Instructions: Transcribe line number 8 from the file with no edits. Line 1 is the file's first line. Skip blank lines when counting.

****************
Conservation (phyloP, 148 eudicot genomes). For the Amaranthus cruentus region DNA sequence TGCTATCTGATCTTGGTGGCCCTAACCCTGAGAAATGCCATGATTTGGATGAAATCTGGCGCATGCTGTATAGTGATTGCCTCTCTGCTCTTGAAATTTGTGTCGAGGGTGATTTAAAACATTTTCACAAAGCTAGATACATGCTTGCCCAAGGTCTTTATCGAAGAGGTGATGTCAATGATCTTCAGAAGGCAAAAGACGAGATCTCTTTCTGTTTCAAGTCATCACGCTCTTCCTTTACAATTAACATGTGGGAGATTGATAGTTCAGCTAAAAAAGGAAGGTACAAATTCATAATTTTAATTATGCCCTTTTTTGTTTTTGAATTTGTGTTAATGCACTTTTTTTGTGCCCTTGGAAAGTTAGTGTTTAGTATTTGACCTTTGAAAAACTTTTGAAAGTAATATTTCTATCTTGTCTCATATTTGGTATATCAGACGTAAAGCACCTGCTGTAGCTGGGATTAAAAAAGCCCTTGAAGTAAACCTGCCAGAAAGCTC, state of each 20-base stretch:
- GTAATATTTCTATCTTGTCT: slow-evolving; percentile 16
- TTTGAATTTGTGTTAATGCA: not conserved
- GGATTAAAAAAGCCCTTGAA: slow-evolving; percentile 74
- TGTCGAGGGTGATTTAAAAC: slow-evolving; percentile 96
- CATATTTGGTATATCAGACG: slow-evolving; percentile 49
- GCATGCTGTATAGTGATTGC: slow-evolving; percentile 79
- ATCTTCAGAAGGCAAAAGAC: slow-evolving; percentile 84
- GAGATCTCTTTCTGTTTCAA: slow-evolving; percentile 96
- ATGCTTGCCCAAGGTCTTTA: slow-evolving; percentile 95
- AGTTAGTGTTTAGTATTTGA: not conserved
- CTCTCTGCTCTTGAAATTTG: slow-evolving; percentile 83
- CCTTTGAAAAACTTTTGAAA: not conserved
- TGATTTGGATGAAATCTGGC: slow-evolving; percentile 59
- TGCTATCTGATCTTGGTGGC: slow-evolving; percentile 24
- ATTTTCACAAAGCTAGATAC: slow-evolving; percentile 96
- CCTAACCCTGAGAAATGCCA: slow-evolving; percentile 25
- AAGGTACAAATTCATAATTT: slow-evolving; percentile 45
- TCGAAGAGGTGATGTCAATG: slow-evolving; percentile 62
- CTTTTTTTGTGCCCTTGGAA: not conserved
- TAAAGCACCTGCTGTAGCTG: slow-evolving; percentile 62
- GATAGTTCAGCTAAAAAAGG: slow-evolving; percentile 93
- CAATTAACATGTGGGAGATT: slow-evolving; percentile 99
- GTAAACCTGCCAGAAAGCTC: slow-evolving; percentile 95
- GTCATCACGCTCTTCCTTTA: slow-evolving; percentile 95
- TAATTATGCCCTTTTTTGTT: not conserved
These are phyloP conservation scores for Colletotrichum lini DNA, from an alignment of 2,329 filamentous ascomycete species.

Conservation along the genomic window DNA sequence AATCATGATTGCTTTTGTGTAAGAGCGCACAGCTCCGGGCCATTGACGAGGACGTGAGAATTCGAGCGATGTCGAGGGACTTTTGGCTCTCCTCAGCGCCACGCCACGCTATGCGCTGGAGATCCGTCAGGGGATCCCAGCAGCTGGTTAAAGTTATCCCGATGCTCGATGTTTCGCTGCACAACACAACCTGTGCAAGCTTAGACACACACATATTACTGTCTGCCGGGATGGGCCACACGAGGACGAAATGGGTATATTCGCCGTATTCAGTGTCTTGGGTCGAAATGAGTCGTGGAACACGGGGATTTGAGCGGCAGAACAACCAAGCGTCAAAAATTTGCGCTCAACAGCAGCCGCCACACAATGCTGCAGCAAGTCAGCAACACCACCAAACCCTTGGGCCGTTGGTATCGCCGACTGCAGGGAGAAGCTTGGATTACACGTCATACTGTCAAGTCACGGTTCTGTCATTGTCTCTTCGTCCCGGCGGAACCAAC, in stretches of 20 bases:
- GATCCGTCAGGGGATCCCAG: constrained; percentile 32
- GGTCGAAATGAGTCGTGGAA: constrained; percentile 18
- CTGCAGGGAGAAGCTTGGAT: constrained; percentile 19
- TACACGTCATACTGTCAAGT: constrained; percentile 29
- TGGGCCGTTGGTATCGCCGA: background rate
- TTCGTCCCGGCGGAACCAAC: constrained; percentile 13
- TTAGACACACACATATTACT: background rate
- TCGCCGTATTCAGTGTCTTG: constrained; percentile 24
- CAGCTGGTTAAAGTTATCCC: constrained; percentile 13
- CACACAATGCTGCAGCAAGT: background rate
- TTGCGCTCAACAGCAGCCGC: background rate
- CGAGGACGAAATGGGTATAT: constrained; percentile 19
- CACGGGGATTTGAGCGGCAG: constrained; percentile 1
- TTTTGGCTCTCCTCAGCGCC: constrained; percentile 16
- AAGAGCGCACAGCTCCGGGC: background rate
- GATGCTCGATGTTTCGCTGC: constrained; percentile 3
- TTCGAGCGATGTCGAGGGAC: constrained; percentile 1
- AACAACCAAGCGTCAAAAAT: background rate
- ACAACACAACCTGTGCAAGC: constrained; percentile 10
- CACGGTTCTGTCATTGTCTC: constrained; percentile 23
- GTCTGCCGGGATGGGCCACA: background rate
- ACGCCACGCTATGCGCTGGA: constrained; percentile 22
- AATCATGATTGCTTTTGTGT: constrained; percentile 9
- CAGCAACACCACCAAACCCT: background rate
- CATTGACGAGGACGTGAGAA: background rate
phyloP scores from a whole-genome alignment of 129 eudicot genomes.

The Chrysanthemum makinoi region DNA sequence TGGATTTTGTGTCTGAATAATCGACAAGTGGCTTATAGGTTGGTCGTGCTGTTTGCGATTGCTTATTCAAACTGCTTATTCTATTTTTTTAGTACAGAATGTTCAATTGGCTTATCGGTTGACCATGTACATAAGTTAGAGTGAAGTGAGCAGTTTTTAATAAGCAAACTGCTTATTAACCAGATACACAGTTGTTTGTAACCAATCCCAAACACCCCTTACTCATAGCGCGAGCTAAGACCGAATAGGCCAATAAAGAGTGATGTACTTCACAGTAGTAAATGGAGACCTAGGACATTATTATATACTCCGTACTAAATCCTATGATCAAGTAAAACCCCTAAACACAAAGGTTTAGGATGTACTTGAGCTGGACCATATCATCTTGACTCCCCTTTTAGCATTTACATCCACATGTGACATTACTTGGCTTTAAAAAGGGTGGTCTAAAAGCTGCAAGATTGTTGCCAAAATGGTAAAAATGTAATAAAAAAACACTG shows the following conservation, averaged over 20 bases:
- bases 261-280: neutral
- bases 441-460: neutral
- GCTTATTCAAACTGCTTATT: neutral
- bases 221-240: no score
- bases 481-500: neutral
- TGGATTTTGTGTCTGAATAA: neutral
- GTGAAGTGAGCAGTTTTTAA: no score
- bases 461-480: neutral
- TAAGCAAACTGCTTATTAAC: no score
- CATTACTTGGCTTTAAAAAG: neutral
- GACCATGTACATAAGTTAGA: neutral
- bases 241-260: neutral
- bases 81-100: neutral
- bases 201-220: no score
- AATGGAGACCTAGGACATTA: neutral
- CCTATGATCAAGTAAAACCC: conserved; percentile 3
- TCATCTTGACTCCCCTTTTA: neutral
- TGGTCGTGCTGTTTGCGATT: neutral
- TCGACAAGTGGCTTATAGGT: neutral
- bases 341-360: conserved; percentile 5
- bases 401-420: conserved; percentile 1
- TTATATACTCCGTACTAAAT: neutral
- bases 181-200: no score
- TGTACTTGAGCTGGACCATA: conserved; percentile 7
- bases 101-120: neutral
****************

- ATCTTCAGAAGGCAAAAGAC: slow-evolving; percentile 84